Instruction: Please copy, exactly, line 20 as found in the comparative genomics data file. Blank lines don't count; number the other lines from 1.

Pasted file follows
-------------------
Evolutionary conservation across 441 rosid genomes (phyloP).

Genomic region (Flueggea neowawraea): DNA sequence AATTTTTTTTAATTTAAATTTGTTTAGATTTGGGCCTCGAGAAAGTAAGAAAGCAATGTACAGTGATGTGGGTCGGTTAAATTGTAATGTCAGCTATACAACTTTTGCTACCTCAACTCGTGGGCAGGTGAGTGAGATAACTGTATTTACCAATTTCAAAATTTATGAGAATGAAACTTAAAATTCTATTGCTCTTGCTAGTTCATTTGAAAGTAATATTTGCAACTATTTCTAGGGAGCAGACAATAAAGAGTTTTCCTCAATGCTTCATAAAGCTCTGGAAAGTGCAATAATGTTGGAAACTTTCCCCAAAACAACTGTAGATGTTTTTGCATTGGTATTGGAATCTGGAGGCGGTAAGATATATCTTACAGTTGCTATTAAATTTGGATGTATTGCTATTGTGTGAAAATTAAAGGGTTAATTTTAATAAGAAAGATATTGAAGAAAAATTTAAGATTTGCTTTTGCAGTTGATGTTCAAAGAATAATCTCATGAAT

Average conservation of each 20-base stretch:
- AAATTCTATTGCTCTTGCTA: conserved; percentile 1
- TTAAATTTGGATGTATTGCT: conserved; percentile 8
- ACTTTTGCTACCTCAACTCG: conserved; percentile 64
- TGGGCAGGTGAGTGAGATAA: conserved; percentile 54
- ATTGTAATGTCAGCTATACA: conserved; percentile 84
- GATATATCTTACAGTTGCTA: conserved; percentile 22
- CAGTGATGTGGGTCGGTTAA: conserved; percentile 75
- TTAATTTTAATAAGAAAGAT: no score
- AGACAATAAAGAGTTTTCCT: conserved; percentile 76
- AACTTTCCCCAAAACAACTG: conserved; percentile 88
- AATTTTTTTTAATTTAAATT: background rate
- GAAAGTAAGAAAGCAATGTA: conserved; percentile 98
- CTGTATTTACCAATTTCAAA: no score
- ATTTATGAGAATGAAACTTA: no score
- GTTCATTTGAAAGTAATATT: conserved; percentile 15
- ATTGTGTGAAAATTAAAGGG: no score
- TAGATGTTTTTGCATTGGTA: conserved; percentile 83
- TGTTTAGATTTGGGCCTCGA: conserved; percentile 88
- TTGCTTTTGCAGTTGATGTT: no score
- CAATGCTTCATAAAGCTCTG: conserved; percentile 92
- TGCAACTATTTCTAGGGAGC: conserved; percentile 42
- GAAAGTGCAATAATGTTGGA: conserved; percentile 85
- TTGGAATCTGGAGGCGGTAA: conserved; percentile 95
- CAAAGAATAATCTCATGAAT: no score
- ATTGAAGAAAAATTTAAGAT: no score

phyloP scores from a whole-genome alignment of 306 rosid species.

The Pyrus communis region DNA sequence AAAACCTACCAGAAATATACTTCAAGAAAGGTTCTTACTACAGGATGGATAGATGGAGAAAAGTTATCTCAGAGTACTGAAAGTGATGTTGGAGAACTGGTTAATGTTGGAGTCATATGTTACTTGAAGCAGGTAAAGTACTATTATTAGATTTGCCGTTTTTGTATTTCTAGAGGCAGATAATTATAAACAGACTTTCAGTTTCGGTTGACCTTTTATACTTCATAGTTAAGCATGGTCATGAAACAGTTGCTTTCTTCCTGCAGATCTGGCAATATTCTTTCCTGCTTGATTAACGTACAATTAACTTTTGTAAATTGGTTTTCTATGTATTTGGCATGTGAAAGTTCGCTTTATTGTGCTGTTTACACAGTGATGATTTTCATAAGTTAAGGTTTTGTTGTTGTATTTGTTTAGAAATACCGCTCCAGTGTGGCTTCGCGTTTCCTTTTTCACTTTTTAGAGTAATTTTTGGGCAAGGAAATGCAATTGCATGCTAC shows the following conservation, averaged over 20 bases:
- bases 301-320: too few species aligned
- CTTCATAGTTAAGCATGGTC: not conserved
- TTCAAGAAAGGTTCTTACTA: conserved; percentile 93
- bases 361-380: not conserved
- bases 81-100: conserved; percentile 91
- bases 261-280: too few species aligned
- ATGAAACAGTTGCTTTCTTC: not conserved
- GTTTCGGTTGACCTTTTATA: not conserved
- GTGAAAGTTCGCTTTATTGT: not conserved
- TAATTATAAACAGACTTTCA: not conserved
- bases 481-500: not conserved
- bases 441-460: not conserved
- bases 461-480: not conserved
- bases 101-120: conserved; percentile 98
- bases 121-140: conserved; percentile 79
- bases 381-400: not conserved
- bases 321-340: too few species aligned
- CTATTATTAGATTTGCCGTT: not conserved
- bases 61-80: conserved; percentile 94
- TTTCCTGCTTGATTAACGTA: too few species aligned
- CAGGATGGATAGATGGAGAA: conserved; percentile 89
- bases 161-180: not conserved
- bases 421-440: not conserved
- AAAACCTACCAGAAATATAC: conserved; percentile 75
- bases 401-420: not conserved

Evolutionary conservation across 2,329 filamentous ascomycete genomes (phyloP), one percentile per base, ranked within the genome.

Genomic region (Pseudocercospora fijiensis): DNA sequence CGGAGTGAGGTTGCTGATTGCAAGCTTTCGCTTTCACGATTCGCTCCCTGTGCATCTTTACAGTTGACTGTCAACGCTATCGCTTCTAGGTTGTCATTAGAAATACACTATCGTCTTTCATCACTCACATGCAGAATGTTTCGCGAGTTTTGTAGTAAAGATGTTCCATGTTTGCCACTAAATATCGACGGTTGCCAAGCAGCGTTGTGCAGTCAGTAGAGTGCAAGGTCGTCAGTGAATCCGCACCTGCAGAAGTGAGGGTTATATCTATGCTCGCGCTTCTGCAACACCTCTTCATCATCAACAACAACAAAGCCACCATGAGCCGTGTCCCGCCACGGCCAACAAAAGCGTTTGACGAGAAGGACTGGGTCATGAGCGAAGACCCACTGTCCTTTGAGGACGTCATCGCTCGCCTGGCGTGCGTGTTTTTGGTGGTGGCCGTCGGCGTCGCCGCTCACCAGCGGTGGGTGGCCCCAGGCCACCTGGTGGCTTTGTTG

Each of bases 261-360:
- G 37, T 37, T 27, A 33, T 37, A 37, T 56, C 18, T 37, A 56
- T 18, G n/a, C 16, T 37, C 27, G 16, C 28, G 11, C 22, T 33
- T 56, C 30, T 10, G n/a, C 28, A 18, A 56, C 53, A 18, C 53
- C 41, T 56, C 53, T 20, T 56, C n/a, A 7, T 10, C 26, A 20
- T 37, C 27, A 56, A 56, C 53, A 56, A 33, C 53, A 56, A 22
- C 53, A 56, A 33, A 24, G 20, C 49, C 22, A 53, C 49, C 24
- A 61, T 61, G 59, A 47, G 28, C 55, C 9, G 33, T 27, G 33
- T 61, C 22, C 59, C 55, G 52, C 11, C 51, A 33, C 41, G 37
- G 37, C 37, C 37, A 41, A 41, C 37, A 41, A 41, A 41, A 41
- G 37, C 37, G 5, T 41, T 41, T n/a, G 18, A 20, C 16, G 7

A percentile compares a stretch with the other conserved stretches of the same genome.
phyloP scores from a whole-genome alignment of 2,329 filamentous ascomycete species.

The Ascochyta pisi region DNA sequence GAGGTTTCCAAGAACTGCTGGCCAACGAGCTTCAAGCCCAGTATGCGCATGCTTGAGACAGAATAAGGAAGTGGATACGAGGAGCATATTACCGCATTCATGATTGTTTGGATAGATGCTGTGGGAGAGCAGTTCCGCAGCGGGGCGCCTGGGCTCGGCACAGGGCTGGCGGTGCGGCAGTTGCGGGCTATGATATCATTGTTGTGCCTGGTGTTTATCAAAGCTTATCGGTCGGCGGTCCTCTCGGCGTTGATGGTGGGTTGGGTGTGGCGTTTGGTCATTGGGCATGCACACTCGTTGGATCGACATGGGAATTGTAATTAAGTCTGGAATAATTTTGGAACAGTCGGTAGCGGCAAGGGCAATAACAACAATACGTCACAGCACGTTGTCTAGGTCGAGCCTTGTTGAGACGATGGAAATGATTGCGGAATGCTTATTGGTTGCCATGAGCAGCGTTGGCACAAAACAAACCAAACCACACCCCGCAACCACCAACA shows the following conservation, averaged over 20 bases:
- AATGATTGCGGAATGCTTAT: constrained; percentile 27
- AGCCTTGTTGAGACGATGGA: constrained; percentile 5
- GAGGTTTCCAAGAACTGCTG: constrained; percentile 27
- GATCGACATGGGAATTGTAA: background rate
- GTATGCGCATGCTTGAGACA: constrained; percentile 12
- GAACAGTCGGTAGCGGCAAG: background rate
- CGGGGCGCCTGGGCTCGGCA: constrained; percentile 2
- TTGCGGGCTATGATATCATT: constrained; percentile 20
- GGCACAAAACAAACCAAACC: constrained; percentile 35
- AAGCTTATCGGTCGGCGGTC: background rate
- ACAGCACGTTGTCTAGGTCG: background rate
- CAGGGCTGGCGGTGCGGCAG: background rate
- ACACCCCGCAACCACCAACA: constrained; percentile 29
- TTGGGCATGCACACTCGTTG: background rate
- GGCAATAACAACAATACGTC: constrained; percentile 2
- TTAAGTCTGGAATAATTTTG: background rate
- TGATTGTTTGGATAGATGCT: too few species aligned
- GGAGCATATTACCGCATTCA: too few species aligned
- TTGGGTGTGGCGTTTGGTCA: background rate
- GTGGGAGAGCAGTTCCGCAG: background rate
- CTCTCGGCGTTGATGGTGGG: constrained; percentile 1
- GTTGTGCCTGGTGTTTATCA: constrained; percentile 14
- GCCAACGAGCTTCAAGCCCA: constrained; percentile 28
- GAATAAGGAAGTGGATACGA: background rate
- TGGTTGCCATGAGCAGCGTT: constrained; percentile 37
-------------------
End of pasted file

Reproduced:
- TAGATGTTTTTGCATTGGTA: conserved; percentile 83